This can cause breathing difficulties and possibly shortness of breath. The quality of life of those affected is significantly restricted, so that it is no longer possible to carry out strenuous activities or sporting activities without further ado. Child development is also delayed by the disease.

In many cases, those affected also very often suffer from inflammation in the nose or in the airways. Most of those affected also do not have the ability to reproduce, so that they also suffer from psychological problems or depression.

There are no special complications in the treatment of ciliopathy. However, a complete cure is not possible, so that those affected usually have to take antibiotics and other medication throughout their lives.

When should you go to the doctor?

If there is a diagnosed hereditary disease within the family, cooperation with a doctor should be sought before planning a possible offspring. The potential parents should inform themselves comprehensively in advance about the risks or probable developments. During pregnancy, you should also work closely with a doctor. The preventive medical check-ups offered should be taken advantage of in order to be able to react quickly and comprehensively to possible health problems.

Since no causal therapies can be applied to hereditary diseases, early support is particularly important. If there is no knowledge of a family-related genetic mutation, members of the obstetric team often only notice abnormalities immediately after the birth. In a routine process, the necessary examinations are carried out in order to reach a diagnosis. At the latest during the development of the child, irregularities become apparent in comparison to peers.

In case of optical changes, growth disorders and mental abnormalities, a doctor should be consulted. Malfunctions, peculiarities of the reaction as well as irregularities of the movement sequences should be examined by a doctor. Ciliopathy is an umbrella term for various disorders. Each of them shows individual characteristics in the patient, so that already in the case of suspicion of an existing health discrepancy, a control visit to a doctor should be initiated.



Treatment & Therapy

Causal therapies are not available, the diseases cannot be cured but only alleviated by symptomatic therapy. The therapies are also different for the different ciliopathies.


These are genetic diseases. Prevention is therefore not possible.


The aftercare of a ciliopathy is primarily based on the type and severity of the disease. Diseases such as Laurence-Moon-Biedl-Bardet syndrome or Joubert syndrome cannot be cured. Follow-up care focuses on reviewing treatable symptoms and readjusting medications. Since the patients are often chronically ill, there are regular follow-up examinations.

Symptoms that have healed, such as chronic pain or symptoms of poisoning, must be treated with medication. If the ciliopathy is due to a treatable condition such as a cystic kidney, the follow-up care depends on the course of the disease and the success of the therapy. If the outcome is positive, the kidney can be transplanted.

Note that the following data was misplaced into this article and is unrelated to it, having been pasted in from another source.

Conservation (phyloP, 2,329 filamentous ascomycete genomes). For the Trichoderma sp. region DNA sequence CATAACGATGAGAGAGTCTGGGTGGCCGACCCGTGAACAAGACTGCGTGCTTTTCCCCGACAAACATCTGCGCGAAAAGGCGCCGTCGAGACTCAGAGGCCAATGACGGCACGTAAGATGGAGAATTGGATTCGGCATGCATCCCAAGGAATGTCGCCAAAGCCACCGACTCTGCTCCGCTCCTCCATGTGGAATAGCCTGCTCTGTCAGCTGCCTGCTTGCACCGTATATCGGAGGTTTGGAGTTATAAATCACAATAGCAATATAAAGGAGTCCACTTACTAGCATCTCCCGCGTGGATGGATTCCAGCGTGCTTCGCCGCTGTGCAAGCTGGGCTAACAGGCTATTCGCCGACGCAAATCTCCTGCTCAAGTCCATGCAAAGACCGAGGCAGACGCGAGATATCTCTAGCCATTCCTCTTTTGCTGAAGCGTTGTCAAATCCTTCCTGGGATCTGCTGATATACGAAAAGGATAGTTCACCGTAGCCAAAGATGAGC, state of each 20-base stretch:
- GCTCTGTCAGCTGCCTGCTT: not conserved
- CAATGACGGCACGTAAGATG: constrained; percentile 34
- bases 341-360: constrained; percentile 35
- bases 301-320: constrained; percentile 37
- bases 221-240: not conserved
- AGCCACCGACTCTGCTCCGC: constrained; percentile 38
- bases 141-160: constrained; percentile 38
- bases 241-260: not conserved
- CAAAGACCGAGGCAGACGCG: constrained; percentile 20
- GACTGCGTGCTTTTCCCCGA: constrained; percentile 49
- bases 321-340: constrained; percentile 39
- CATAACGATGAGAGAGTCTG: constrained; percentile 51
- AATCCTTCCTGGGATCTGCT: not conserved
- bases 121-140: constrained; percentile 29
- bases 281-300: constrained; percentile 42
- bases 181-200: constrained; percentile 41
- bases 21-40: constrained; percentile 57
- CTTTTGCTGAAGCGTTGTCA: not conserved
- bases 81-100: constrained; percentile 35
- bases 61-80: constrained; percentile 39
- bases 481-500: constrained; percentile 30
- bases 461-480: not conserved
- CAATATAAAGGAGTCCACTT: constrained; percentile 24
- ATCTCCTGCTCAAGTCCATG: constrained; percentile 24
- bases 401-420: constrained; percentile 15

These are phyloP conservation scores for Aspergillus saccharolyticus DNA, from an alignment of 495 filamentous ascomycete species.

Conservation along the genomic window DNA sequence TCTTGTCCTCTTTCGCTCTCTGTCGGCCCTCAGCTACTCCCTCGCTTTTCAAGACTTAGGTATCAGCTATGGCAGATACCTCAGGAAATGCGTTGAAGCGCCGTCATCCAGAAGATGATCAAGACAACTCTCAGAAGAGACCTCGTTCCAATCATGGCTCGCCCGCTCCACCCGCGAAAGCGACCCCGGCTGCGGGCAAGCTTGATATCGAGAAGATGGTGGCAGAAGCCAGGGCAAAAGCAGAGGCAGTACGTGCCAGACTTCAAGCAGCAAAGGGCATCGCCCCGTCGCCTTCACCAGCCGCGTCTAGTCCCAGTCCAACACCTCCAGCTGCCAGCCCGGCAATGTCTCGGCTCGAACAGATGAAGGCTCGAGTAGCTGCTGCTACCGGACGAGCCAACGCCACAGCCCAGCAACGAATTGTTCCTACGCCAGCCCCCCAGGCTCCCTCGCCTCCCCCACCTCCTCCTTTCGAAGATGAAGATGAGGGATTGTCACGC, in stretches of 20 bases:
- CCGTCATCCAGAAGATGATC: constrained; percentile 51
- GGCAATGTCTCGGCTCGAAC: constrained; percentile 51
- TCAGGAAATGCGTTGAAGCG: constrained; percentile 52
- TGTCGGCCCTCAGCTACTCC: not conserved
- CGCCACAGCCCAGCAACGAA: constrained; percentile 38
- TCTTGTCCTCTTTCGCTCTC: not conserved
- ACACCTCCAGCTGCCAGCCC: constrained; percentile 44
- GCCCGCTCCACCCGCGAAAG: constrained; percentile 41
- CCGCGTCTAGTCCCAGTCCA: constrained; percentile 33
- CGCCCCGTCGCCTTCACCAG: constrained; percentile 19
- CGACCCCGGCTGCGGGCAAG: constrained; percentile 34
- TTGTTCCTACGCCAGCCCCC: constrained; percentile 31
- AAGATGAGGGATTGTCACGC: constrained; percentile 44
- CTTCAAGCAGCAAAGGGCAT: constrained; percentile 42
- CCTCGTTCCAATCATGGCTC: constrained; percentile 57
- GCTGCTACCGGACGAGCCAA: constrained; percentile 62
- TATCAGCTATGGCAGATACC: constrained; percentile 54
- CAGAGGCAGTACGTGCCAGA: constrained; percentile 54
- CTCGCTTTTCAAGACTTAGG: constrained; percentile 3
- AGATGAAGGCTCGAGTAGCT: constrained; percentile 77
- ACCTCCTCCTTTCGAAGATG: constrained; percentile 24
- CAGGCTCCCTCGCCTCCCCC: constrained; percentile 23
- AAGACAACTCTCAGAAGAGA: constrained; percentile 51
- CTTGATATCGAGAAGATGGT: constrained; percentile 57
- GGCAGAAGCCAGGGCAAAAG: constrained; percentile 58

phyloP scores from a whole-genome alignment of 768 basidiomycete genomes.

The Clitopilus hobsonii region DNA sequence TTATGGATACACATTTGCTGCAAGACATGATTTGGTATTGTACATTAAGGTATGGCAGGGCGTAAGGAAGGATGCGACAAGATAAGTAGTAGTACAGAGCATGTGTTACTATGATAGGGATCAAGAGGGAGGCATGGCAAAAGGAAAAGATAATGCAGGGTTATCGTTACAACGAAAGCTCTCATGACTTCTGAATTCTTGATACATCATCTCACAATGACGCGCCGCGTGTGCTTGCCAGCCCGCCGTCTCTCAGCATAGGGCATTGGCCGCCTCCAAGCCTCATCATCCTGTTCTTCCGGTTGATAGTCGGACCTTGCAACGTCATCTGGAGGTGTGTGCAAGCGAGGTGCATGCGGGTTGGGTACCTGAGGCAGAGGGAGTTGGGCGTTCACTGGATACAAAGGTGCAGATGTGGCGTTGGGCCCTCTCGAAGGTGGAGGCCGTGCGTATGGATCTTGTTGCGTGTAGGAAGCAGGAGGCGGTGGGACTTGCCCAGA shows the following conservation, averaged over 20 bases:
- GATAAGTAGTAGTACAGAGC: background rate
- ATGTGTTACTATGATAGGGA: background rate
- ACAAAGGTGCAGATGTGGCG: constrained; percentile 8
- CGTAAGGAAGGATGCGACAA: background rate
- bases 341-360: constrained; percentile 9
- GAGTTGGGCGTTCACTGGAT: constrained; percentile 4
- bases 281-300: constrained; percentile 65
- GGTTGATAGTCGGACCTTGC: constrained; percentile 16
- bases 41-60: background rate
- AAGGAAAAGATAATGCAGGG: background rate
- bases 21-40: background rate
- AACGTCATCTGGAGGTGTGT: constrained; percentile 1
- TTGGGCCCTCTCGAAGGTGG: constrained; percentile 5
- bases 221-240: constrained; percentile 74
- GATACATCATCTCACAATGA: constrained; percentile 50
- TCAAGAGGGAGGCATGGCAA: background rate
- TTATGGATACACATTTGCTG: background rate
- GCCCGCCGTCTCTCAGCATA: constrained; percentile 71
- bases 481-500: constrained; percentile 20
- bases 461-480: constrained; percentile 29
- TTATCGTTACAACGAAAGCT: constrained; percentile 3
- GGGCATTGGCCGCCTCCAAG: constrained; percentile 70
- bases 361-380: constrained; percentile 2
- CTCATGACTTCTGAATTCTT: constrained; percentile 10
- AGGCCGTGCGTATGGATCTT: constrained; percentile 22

After such a kidney transplant, an examination is carried out at weekly intervals in cooperation with the transplant centre and the family doctor or .dem specialist. Later, the intervals can be reduced to four times a year. Part of the aftercare is the determination of blood values, radiological examinations such as CT or MRI as well as other examinations depending on the underlying disease.

The general condition of the patient is always checked at the same time. If the ciliopathy is caused by other diseases, the responsible specialists must be consulted. In any case, a specialist in kidney diseases and the family doctor are part of the medical team.

You can do that yourself

Ciliopathies can take many different forms and must always be treated individually. General measures that can promote recovery are Physiotherapy and a change in lifestyle. Forms such as Joubert syndrome or Laurence-Moon-Bardet-Biedl syndrome are always treated symptomatically, whereby the patient should eat healthily, exercise sufficiently, but take it easy overall. This at least alleviates the symptoms.

If drugs have been prescribed, careful attention must be paid to any side effects and interactions, as these can have a negative effect on the development of other ciliopathies. If complications arise, the doctor must be informed. Patients should keep a complaints diary and make a detailed note of all conspicuous symptoms and complaints.

The doctor responsible must decide in detail which measures are sensible in the case of ciliopathy. Due to the various forms of the condition, an individual treatment plan is always necessary. It is best for those affected to contact their Family Doctor , who can give further tips on how best to support medical treatment. He can also establish contacts with self-help groups that can provide the patients with further measures.

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Hello! I am Lisa Newlon, and I am a medical writer and researcher with over 10 years of experience in the healthcare industry. I have a Master’s degree in Medicine, and my deep understanding of medical terminology, practices, and procedures has made me a trusted source of information in the medical world.